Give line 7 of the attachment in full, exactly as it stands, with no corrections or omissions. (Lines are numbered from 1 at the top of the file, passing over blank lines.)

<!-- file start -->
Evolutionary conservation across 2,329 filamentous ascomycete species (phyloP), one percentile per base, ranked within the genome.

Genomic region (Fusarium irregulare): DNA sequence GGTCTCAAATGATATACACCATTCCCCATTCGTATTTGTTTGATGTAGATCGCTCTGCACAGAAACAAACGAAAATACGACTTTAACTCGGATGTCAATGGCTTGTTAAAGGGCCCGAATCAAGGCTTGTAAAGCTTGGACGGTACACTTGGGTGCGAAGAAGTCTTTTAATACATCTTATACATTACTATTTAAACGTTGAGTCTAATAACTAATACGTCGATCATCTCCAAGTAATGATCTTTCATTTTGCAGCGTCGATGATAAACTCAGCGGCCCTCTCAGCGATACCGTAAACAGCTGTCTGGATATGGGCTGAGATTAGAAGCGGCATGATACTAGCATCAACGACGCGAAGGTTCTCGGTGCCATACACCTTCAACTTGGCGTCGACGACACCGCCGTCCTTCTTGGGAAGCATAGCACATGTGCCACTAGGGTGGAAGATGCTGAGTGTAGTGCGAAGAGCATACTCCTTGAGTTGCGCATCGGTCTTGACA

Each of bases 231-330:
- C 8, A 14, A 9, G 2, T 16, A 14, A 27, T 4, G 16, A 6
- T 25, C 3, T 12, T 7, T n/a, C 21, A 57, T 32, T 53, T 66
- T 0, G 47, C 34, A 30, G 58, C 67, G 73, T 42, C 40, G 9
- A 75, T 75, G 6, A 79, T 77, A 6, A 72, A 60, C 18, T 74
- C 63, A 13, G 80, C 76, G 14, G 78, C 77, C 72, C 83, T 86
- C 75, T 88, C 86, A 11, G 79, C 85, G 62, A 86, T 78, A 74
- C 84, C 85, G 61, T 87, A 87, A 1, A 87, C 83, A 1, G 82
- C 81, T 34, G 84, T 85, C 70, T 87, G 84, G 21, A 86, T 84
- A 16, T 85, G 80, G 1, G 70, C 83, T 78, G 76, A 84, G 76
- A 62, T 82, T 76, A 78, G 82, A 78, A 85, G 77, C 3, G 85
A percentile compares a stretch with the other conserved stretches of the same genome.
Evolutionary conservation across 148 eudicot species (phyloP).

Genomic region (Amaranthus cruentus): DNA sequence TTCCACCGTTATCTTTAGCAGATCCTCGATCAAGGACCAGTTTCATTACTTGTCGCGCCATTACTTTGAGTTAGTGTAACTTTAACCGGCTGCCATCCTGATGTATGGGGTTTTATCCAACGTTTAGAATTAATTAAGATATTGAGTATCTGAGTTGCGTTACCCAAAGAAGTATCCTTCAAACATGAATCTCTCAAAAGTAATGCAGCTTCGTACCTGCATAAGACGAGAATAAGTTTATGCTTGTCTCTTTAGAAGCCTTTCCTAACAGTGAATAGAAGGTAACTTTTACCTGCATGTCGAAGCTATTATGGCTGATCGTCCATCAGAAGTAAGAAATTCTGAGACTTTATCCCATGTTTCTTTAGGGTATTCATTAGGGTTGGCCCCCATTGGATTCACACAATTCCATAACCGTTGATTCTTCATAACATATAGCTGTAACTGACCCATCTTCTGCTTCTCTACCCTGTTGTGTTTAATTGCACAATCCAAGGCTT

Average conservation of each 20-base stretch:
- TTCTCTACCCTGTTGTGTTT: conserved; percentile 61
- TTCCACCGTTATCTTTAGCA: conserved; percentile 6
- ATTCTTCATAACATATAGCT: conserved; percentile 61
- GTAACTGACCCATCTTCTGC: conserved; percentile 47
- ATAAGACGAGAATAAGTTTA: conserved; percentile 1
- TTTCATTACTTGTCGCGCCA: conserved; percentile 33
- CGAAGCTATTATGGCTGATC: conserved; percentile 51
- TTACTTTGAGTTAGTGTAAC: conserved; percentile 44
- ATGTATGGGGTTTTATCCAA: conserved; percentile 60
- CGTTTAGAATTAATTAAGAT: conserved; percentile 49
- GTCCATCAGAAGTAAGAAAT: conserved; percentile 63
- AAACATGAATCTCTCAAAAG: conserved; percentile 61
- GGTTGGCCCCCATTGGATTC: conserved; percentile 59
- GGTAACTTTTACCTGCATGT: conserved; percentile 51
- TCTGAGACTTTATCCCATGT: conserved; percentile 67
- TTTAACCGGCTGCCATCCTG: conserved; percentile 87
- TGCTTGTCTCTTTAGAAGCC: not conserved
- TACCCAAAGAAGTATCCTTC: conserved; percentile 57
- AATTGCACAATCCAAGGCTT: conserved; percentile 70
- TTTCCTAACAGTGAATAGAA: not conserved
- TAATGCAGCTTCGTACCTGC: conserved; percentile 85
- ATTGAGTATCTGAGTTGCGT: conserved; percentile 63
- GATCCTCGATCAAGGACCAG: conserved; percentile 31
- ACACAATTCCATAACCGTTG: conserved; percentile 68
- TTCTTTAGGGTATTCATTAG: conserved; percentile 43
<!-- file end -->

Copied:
- A 75, T 75, G 6, A 79, T 77, A 6, A 72, A 60, C 18, T 74